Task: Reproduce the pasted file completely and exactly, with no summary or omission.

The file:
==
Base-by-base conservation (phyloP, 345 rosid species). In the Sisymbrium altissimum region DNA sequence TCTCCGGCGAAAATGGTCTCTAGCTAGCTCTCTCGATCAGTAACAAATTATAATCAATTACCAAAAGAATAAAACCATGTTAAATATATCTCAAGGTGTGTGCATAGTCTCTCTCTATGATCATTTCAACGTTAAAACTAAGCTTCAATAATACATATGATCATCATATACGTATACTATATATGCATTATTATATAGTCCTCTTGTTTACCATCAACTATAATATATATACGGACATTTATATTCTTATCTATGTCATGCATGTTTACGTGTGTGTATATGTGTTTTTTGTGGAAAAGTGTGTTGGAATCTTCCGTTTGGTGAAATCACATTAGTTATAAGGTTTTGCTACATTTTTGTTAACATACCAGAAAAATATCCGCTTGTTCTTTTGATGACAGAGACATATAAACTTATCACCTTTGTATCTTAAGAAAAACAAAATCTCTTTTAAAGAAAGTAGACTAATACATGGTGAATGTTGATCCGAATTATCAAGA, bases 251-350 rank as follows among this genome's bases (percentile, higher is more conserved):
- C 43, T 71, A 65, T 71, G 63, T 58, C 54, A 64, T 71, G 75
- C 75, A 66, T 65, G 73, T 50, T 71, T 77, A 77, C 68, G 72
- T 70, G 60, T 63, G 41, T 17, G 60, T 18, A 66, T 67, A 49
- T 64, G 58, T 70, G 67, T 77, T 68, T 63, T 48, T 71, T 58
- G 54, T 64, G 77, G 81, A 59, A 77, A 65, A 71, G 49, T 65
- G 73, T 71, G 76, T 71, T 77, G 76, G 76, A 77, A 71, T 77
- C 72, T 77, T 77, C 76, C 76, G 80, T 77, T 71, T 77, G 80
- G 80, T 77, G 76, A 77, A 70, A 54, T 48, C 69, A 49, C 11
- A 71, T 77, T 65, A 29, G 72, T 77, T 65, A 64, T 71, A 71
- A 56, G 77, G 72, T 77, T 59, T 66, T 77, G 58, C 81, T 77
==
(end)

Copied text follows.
Base-by-base conservation (phyloP, 345 rosid species). In the Sisymbrium altissimum region DNA sequence TCTCCGGCGAAAATGGTCTCTAGCTAGCTCTCTCGATCAGTAACAAATTATAATCAATTACCAAAAGAATAAAACCATGTTAAATATATCTCAAGGTGTGTGCATAGTCTCTCTCTATGATCATTTCAACGTTAAAACTAAGCTTCAATAATACATATGATCATCATATACGTATACTATATATGCATTATTATATAGTCCTCTTGTTTACCATCAACTATAATATATATACGGACATTTATATTCTTATCTATGTCATGCATGTTTACGTGTGTGTATATGTGTTTTTTGTGGAAAAGTGTGTTGGAATCTTCCGTTTGGTGAAATCACATTAGTTATAAGGTTTTGCTACATTTTTGTTAACATACCAGAAAAATATCCGCTTGTTCTTTTGATGACAGAGACATATAAACTTATCACCTTTGTATCTTAAGAAAAACAAAATCTCTTTTAAAGAAAGTAGACTAATACATGGTGAATGTTGATCCGAATTATCAAGA, bases 251-350 rank as follows among this genome's bases (percentile, higher is more conserved):
- C 43, T 71, A 65, T 71, G 63, T 58, C 54, A 64, T 71, G 75
- C 75, A 66, T 65, G 73, T 50, T 71, T 77, A 77, C 68, G 72
- T 70, G 60, T 63, G 41, T 17, G 60, T 18, A 66, T 67, A 49
- T 64, G 58, T 70, G 67, T 77, T 68, T 63, T 48, T 71, T 58
- G 54, T 64, G 77, G 81, A 59, A 77, A 65, A 71, G 49, T 65
- G 73, T 71, G 76, T 71, T 77, G 76, G 76, A 77, A 71, T 77
- C 72, T 77, T 77, C 76, C 76, G 80, T 77, T 71, T 77, G 80
- G 80, T 77, G 76, A 77, A 70, A 54, T 48, C 69, A 49, C 11
- A 71, T 77, T 65, A 29, G 72, T 77, T 65, A 64, T 71, A 71
- A 56, G 77, G 72, T 77, T 59, T 66, T 77, G 58, C 81, T 77